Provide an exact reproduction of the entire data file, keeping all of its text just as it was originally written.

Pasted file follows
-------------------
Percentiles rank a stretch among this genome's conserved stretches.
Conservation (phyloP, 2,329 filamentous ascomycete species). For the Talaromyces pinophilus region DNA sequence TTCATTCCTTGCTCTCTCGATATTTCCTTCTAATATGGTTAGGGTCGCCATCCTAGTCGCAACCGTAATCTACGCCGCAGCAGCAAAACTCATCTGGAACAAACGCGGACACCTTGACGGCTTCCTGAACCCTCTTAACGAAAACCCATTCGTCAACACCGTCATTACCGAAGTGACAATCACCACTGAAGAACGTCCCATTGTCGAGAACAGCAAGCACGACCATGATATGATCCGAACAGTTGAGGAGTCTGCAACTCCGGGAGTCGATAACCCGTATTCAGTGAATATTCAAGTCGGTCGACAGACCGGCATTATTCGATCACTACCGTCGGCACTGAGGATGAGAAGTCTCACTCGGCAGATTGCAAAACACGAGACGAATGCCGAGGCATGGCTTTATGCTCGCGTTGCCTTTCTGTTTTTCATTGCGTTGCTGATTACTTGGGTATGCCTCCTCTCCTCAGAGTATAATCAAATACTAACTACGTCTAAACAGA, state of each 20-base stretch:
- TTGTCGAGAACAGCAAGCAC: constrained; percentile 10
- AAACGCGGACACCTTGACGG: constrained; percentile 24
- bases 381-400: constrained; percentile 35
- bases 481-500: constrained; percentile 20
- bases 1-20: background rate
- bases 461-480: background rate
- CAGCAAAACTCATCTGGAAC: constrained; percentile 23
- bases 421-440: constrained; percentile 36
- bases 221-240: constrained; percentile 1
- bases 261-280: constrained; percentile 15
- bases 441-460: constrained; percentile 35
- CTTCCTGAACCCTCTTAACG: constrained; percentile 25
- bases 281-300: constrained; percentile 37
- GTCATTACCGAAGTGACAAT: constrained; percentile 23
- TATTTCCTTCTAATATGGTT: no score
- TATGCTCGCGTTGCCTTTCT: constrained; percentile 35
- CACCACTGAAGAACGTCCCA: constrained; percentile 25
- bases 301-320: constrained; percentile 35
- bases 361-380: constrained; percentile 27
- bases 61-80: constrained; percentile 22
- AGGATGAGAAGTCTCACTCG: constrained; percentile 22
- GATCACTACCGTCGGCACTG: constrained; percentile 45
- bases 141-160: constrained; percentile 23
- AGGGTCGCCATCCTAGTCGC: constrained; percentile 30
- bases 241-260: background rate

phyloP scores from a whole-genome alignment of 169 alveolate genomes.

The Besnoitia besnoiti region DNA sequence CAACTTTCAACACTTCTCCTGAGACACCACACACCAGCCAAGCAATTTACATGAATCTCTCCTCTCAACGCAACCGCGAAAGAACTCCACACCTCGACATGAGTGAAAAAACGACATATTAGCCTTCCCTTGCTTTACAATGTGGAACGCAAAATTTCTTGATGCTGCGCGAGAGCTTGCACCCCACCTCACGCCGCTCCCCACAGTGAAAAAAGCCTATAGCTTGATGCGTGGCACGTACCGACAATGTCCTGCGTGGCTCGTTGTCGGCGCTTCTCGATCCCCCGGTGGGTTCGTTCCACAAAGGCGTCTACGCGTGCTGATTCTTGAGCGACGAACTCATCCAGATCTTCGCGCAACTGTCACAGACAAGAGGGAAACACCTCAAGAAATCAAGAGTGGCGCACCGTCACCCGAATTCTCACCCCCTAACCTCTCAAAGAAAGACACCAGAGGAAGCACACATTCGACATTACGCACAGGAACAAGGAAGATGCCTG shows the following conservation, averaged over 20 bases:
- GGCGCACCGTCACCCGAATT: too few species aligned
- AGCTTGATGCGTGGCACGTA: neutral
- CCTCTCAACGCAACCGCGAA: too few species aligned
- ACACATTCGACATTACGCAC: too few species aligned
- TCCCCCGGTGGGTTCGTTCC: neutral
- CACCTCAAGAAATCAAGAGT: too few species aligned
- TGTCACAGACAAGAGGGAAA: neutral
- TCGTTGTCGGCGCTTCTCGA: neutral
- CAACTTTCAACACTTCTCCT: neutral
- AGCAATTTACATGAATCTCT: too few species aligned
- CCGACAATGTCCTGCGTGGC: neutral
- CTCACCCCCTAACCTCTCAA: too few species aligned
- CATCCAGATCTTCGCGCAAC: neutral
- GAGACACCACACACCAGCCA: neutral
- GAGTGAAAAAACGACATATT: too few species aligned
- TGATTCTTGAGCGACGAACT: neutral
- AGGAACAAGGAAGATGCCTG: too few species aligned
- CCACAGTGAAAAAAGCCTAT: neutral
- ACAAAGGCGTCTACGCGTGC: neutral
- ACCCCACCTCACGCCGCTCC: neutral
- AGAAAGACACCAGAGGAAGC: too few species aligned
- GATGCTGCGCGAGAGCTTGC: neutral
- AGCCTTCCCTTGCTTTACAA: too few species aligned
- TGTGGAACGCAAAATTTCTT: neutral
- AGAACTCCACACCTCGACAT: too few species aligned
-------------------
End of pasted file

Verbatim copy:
Percentiles rank a stretch among this genome's conserved stretches.
Conservation (phyloP, 2,329 filamentous ascomycete species). For the Talaromyces pinophilus region DNA sequence TTCATTCCTTGCTCTCTCGATATTTCCTTCTAATATGGTTAGGGTCGCCATCCTAGTCGCAACCGTAATCTACGCCGCAGCAGCAAAACTCATCTGGAACAAACGCGGACACCTTGACGGCTTCCTGAACCCTCTTAACGAAAACCCATTCGTCAACACCGTCATTACCGAAGTGACAATCACCACTGAAGAACGTCCCATTGTCGAGAACAGCAAGCACGACCATGATATGATCCGAACAGTTGAGGAGTCTGCAACTCCGGGAGTCGATAACCCGTATTCAGTGAATATTCAAGTCGGTCGACAGACCGGCATTATTCGATCACTACCGTCGGCACTGAGGATGAGAAGTCTCACTCGGCAGATTGCAAAACACGAGACGAATGCCGAGGCATGGCTTTATGCTCGCGTTGCCTTTCTGTTTTTCATTGCGTTGCTGATTACTTGGGTATGCCTCCTCTCCTCAGAGTATAATCAAATACTAACTACGTCTAAACAGA, state of each 20-base stretch:
- TTGTCGAGAACAGCAAGCAC: constrained; percentile 10
- AAACGCGGACACCTTGACGG: constrained; percentile 24
- bases 381-400: constrained; percentile 35
- bases 481-500: constrained; percentile 20
- bases 1-20: background rate
- bases 461-480: background rate
- CAGCAAAACTCATCTGGAAC: constrained; percentile 23
- bases 421-440: constrained; percentile 36
- bases 221-240: constrained; percentile 1
- bases 261-280: constrained; percentile 15
- bases 441-460: constrained; percentile 35
- CTTCCTGAACCCTCTTAACG: constrained; percentile 25
- bases 281-300: constrained; percentile 37
- GTCATTACCGAAGTGACAAT: constrained; percentile 23
- TATTTCCTTCTAATATGGTT: no score
- TATGCTCGCGTTGCCTTTCT: constrained; percentile 35
- CACCACTGAAGAACGTCCCA: constrained; percentile 25
- bases 301-320: constrained; percentile 35
- bases 361-380: constrained; percentile 27
- bases 61-80: constrained; percentile 22
- AGGATGAGAAGTCTCACTCG: constrained; percentile 22
- GATCACTACCGTCGGCACTG: constrained; percentile 45
- bases 141-160: constrained; percentile 23
- AGGGTCGCCATCCTAGTCGC: constrained; percentile 30
- bases 241-260: background rate

phyloP scores from a whole-genome alignment of 169 alveolate genomes.

The Besnoitia besnoiti region DNA sequence CAACTTTCAACACTTCTCCTGAGACACCACACACCAGCCAAGCAATTTACATGAATCTCTCCTCTCAACGCAACCGCGAAAGAACTCCACACCTCGACATGAGTGAAAAAACGACATATTAGCCTTCCCTTGCTTTACAATGTGGAACGCAAAATTTCTTGATGCTGCGCGAGAGCTTGCACCCCACCTCACGCCGCTCCCCACAGTGAAAAAAGCCTATAGCTTGATGCGTGGCACGTACCGACAATGTCCTGCGTGGCTCGTTGTCGGCGCTTCTCGATCCCCCGGTGGGTTCGTTCCACAAAGGCGTCTACGCGTGCTGATTCTTGAGCGACGAACTCATCCAGATCTTCGCGCAACTGTCACAGACAAGAGGGAAACACCTCAAGAAATCAAGAGTGGCGCACCGTCACCCGAATTCTCACCCCCTAACCTCTCAAAGAAAGACACCAGAGGAAGCACACATTCGACATTACGCACAGGAACAAGGAAGATGCCTG shows the following conservation, averaged over 20 bases:
- GGCGCACCGTCACCCGAATT: too few species aligned
- AGCTTGATGCGTGGCACGTA: neutral
- CCTCTCAACGCAACCGCGAA: too few species aligned
- ACACATTCGACATTACGCAC: too few species aligned
- TCCCCCGGTGGGTTCGTTCC: neutral
- CACCTCAAGAAATCAAGAGT: too few species aligned
- TGTCACAGACAAGAGGGAAA: neutral
- TCGTTGTCGGCGCTTCTCGA: neutral
- CAACTTTCAACACTTCTCCT: neutral
- AGCAATTTACATGAATCTCT: too few species aligned
- CCGACAATGTCCTGCGTGGC: neutral
- CTCACCCCCTAACCTCTCAA: too few species aligned
- CATCCAGATCTTCGCGCAAC: neutral
- GAGACACCACACACCAGCCA: neutral
- GAGTGAAAAAACGACATATT: too few species aligned
- TGATTCTTGAGCGACGAACT: neutral
- AGGAACAAGGAAGATGCCTG: too few species aligned
- CCACAGTGAAAAAAGCCTAT: neutral
- ACAAAGGCGTCTACGCGTGC: neutral
- ACCCCACCTCACGCCGCTCC: neutral
- AGAAAGACACCAGAGGAAGC: too few species aligned
- GATGCTGCGCGAGAGCTTGC: neutral
- AGCCTTCCCTTGCTTTACAA: too few species aligned
- TGTGGAACGCAAAATTTCTT: neutral
- AGAACTCCACACCTCGACAT: too few species aligned